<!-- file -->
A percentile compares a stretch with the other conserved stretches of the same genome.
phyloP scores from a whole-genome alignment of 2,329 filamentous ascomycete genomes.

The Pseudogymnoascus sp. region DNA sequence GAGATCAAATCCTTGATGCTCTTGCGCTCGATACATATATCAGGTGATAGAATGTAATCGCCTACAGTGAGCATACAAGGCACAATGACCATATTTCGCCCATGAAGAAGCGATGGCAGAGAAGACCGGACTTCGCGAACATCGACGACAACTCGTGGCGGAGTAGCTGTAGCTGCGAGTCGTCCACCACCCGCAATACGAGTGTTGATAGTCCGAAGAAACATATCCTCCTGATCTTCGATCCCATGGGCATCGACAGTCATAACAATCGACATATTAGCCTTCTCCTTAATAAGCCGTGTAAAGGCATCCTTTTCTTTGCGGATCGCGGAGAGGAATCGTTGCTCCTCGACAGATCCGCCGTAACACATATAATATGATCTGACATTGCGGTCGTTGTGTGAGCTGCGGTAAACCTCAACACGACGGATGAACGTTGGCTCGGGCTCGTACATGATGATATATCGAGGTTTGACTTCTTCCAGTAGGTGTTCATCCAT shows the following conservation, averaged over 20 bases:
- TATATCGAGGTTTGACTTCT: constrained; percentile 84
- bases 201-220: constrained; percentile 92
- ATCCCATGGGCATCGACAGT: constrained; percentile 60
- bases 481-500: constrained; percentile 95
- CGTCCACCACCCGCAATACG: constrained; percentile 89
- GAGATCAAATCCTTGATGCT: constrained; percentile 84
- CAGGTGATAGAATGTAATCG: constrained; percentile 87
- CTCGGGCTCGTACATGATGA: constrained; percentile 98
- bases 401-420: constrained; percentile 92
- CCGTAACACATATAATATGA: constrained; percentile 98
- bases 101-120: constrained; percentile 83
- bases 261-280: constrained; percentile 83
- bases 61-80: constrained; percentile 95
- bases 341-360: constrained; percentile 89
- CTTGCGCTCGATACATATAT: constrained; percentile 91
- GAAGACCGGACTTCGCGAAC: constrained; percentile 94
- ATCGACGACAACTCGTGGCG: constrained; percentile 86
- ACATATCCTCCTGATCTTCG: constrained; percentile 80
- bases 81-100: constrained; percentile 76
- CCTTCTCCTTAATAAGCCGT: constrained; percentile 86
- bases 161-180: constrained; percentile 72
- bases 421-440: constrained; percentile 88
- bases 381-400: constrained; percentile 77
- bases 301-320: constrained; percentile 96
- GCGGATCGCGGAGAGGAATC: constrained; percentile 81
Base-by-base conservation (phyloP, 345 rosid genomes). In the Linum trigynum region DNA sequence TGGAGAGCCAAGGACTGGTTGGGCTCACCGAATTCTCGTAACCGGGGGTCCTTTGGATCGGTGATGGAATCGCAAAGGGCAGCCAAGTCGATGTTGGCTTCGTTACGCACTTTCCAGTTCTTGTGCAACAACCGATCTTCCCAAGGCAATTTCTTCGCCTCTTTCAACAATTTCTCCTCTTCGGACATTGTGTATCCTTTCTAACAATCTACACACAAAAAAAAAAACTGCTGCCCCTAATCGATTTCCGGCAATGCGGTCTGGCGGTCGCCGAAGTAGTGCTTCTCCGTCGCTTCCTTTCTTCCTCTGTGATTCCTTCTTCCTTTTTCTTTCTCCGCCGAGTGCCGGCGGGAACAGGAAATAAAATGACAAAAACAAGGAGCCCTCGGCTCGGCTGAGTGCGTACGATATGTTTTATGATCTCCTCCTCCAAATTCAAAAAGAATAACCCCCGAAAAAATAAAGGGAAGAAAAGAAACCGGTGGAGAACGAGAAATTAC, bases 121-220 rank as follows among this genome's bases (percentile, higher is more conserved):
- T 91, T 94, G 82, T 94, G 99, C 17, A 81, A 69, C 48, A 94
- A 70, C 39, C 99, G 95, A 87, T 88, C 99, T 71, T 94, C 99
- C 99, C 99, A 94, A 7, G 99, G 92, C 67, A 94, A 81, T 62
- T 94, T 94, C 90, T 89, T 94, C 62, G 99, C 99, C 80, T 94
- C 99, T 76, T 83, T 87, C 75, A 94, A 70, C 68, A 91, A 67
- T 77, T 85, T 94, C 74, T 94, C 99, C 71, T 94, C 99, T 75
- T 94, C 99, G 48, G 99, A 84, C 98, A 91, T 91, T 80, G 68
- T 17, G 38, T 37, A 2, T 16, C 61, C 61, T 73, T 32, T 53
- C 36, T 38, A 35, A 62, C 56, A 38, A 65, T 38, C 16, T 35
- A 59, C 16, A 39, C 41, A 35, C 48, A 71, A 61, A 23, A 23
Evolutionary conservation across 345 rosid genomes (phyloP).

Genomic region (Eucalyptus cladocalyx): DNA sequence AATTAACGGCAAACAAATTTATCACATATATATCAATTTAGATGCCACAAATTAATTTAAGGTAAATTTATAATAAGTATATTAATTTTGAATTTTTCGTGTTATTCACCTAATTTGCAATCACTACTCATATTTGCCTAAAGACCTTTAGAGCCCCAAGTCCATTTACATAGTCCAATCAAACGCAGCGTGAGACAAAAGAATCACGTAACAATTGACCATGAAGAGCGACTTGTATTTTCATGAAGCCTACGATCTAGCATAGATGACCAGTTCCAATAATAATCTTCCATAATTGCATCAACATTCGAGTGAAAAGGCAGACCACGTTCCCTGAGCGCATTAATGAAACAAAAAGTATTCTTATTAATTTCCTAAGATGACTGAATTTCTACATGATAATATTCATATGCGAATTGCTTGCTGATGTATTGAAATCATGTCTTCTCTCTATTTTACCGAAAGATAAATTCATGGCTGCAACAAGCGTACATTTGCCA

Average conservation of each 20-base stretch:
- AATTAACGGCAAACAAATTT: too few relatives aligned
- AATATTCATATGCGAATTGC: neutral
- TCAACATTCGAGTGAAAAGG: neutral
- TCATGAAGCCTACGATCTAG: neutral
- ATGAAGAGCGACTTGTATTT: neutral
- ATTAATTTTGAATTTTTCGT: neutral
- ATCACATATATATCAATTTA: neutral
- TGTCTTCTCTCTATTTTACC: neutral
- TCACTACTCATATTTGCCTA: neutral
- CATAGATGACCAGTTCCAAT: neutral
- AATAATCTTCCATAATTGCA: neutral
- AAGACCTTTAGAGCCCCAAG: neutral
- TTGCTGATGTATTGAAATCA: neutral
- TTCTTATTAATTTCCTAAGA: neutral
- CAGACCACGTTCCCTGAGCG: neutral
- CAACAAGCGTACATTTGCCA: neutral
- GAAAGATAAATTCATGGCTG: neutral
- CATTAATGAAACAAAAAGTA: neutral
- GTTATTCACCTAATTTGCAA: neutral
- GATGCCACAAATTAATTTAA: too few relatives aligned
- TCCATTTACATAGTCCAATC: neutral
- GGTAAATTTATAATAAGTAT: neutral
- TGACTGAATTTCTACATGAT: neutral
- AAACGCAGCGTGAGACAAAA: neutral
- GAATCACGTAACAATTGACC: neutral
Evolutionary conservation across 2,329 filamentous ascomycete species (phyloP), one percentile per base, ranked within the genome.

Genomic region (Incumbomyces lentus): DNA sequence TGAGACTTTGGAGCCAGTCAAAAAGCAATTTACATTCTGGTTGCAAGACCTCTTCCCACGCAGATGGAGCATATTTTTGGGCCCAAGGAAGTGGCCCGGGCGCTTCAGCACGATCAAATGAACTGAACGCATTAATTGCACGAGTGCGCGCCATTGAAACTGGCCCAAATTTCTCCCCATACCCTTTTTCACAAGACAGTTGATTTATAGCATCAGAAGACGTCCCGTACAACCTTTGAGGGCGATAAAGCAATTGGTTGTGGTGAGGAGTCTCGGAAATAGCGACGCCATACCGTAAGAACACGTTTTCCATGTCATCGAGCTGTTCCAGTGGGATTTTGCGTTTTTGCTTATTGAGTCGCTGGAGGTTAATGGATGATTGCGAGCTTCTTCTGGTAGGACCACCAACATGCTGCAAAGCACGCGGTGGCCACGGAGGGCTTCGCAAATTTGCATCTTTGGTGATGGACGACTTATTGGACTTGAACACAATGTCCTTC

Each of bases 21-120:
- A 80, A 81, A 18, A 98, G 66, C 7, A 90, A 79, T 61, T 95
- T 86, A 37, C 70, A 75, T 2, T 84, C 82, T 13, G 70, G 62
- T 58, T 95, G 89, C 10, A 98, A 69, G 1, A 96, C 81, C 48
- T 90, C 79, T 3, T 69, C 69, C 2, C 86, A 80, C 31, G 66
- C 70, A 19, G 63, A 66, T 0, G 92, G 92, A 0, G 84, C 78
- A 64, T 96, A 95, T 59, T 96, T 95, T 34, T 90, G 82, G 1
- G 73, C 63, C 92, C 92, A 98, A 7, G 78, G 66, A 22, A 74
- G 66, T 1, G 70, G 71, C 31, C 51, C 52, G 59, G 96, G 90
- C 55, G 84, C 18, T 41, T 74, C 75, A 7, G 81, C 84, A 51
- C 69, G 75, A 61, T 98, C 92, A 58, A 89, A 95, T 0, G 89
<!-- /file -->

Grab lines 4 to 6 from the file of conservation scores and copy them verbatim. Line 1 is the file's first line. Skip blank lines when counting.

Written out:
- TATATCGAGGTTTGACTTCT: constrained; percentile 84
- bases 201-220: constrained; percentile 92
- ATCCCATGGGCATCGACAGT: constrained; percentile 60